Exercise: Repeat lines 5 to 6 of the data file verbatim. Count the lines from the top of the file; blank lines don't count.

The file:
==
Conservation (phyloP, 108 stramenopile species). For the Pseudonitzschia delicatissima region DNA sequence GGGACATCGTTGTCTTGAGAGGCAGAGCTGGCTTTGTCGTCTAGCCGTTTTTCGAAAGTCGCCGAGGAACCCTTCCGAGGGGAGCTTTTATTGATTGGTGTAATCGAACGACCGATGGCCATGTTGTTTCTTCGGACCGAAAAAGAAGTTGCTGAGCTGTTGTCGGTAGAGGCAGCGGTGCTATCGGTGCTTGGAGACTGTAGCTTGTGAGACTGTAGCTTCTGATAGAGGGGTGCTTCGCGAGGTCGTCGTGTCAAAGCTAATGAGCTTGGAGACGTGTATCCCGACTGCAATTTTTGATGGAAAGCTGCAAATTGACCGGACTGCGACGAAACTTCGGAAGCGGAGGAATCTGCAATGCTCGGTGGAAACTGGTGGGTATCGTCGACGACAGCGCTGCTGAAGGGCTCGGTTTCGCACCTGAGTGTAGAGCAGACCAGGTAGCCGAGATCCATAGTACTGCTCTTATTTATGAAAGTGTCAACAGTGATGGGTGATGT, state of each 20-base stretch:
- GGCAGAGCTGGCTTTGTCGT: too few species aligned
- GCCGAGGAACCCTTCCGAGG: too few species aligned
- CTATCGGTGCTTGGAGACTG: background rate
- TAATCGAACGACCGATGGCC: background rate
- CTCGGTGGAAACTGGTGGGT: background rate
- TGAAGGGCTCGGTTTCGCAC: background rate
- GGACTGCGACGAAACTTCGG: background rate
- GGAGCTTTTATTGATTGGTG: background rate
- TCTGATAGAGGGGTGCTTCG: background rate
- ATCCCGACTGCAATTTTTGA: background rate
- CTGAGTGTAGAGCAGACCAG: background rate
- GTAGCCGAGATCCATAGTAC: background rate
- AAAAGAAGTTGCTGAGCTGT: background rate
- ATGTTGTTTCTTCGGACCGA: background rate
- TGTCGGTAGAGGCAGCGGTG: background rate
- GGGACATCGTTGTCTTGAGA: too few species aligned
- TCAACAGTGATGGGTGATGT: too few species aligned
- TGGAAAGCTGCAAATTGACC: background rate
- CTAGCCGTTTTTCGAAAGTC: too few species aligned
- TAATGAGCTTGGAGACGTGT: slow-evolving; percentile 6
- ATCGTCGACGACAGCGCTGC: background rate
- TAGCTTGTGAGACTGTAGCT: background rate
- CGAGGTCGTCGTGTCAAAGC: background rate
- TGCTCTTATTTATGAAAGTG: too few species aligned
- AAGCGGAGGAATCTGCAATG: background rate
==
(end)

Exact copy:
- TAATCGAACGACCGATGGCC: background rate
- CTCGGTGGAAACTGGTGGGT: background rate